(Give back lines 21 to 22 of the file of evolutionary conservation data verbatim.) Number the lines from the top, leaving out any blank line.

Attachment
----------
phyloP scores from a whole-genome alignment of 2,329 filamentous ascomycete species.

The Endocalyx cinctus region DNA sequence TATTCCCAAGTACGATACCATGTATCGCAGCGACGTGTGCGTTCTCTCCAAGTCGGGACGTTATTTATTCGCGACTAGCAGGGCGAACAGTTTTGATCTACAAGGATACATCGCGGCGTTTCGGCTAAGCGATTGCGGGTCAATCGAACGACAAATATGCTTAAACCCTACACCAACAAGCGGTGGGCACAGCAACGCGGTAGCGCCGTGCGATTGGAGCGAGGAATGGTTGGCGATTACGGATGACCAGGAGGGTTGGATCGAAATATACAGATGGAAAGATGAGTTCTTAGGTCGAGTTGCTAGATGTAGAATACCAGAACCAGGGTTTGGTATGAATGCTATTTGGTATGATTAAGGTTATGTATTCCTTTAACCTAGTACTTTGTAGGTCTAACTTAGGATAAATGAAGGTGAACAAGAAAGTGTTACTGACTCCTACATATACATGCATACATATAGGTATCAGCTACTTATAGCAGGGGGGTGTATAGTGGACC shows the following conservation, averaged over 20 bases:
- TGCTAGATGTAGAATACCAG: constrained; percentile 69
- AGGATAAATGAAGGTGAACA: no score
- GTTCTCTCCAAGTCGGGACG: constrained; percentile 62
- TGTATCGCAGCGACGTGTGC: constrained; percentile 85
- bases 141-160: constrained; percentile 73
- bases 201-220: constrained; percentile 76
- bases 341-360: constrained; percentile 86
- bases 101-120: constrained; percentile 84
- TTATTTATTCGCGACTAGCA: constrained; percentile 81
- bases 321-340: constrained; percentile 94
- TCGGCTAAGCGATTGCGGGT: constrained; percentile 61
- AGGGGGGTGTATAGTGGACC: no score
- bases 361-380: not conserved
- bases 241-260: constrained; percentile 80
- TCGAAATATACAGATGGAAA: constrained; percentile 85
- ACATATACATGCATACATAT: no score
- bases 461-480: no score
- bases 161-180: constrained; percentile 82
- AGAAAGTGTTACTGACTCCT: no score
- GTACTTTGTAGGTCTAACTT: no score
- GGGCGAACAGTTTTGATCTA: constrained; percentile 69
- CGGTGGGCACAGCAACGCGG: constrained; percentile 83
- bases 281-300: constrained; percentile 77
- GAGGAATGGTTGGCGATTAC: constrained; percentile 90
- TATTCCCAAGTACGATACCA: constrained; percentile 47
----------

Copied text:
- AGAAAGTGTTACTGACTCCT: no score
- GTACTTTGTAGGTCTAACTT: no score